Move data using the IBM DB2 Migration Toolkit

Was your application recently ported to IBM DB2® Universal Database™ (UDB) on Linux™, UNIX® or Windows®? Do you want to move data from an existing deployment of Oracle or SQL Server to DB2 UDB? Learn how to do this using the IBM DB2 Migration Toolkit.

Paul Yip (ypaul@ca.ibm.com), DB2 Consultant, IBM Toronto Software Lab

Author photoPaul Yip is a consultant from the IBM Toronto Lab. He specializes in assisting business partners port their database applications from competitor's platforms to DB2. He has authored over a dozen technical articles and has co-authored three books.



18 November 2004

Also available in Russian

Introduction and background

This article is intended for developers, administrators, or Independent Software Vendors (ISVs) who:

  • Have database applications that support both IBM DB2 Universal Database (UDB) and non-IBM databases (such as Oracle and SQL Server)
  • Have customers who wish to migrate their data from Oracle or SQL Server to DB2

I frequently receive the following question:

I have completed a port of my database application to DB2, but I have existing customers running on Oracle/SQL Server who wish to transition their production systems to DB2. How can I migrate the data?

The task of moving your data can be achieved using the IBM Migration Toolkit (MTK) if the database schema used for the non-IBM platform is identical (or very similar) to the schema used for DB2. Therefore, this article assumes the port of database schema has been completed and will focus on how to move data from an Oracle or SQL Server database to DB2 only (using the data movement feature in MTK).

In this article, we will refer to the Oracle or SQL Server database as the source database, and the DB2 database as the target database. We assume you have already created an empty target database with schema in place.

Before you begin, ensure you have:

  • Downloaded and installed the free IBM DB2 Migration Toolkit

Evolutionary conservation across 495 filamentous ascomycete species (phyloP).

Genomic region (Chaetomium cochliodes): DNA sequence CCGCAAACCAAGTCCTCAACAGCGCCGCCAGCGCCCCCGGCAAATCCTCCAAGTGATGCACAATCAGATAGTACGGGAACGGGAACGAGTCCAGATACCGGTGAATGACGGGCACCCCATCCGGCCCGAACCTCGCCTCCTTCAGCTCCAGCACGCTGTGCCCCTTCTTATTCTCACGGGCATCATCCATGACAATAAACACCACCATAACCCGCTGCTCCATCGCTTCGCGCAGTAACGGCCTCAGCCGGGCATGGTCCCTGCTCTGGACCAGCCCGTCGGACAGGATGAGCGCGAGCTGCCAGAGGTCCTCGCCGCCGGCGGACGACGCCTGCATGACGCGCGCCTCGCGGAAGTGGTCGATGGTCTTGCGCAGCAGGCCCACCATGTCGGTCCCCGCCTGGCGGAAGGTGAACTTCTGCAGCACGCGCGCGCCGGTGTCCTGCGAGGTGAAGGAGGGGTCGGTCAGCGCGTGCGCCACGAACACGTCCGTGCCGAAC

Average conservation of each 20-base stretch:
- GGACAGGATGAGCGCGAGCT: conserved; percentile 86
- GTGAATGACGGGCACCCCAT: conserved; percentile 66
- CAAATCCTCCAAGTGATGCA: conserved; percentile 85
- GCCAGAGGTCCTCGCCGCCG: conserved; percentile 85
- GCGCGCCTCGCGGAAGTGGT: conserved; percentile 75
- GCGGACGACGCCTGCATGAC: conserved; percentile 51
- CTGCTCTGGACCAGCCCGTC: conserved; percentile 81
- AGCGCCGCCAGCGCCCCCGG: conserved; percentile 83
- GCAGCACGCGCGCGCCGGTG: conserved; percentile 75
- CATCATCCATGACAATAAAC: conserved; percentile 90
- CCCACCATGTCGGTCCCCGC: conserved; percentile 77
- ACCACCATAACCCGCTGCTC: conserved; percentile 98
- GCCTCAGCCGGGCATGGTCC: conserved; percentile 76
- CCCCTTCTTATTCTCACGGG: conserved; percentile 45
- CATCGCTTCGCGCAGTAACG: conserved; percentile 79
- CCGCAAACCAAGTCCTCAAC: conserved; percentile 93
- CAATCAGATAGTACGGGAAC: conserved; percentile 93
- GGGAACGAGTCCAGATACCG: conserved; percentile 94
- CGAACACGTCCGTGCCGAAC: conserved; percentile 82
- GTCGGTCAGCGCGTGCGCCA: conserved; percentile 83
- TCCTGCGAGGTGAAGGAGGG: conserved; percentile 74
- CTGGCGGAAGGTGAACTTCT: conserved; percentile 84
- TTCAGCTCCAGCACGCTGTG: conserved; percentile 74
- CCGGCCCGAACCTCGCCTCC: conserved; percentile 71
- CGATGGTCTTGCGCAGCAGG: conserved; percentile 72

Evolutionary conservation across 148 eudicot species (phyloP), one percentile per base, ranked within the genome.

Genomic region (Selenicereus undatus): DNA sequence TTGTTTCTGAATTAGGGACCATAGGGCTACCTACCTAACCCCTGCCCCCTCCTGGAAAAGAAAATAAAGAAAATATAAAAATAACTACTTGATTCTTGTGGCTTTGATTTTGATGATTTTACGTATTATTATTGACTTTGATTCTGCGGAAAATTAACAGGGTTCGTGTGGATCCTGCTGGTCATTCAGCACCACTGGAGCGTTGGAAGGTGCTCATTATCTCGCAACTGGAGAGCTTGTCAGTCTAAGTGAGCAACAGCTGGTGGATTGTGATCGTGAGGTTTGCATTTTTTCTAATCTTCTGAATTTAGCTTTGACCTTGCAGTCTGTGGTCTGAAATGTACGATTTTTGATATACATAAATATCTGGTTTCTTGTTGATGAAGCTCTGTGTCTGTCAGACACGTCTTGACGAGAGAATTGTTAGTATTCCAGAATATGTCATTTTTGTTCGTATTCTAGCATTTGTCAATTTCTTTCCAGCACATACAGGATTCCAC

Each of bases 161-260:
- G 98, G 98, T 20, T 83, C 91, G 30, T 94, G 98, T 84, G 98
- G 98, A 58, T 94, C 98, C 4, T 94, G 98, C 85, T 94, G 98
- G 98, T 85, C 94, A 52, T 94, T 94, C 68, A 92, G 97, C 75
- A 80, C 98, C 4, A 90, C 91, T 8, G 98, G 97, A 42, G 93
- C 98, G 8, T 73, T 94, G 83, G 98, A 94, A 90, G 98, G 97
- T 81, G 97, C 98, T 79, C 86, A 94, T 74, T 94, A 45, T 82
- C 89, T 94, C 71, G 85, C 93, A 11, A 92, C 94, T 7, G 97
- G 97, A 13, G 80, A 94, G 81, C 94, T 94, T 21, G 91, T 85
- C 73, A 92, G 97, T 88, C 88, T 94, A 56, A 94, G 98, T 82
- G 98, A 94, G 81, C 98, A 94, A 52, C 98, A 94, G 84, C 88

• Sufficient disk space to unload the source database to flat files on the system where MTK is installed
  • A script used for creating the schema for the source database (to be used as input to MTK)

Task 1: Import schema script for source database

  1. Start up MTK and click Launch the Migration Toolkit product button.
    Figure 1. Launching the MTK
    Figure 1
  2. Create a new MTK project. The project can be called anything you want. In the pull-down lists, select the appropriate source database type and your target DB2 version (DB2 for Linux, UNIX, and Windows in this case).
    Figure 2. Creating a project
    Figure 2
  3. Import the source SQL script into MTK. This script will later be parsed by the MTK to generate an internal XML representation of the source database's schema. This is how MTK becomes aware of the structure of the source database.
    Figure 3. Importing source database DDL script
    Figure 3

    Tip: The performance of MTK can be improved if you use an input script which only contains DDL for tables. That is, remove DDL for functions, triggers, stored procedures, etc). The MTK only needs to know about the source table structures to generate export/import scripts.

  4. Along the top, you will see that MTK has 5 tabs. In the Covert tab, click the Convert button. This is the step where MTK parses the input script you provided in the previous step. If your schema has many objects, this may take several minutes. Once the conversion is complete, you will be taken to the Refine tab of the MTK.
    Figure 4. Using CONVERT to make MTK aware of the source database schema
    Figure 4
  5. In the refine tab, review the Translator Information and confirm that all the syntax was accepted without any serious errors.
    Figure 5. Viewing the REFINE tab of the MTK
    Figure 5

Note that some errors or warnings can safely be ignored. For example:

  • 16 Duplicate definition of object-name
  • 20 Object name has been changed to new-name.

Task 2: Extract Oracle/SQL Server data to flat files

  1. Now that the MTK is aware of the source database and the tables which need to have data extracted, you can generate data extraction scripts and data load scripts for DB2.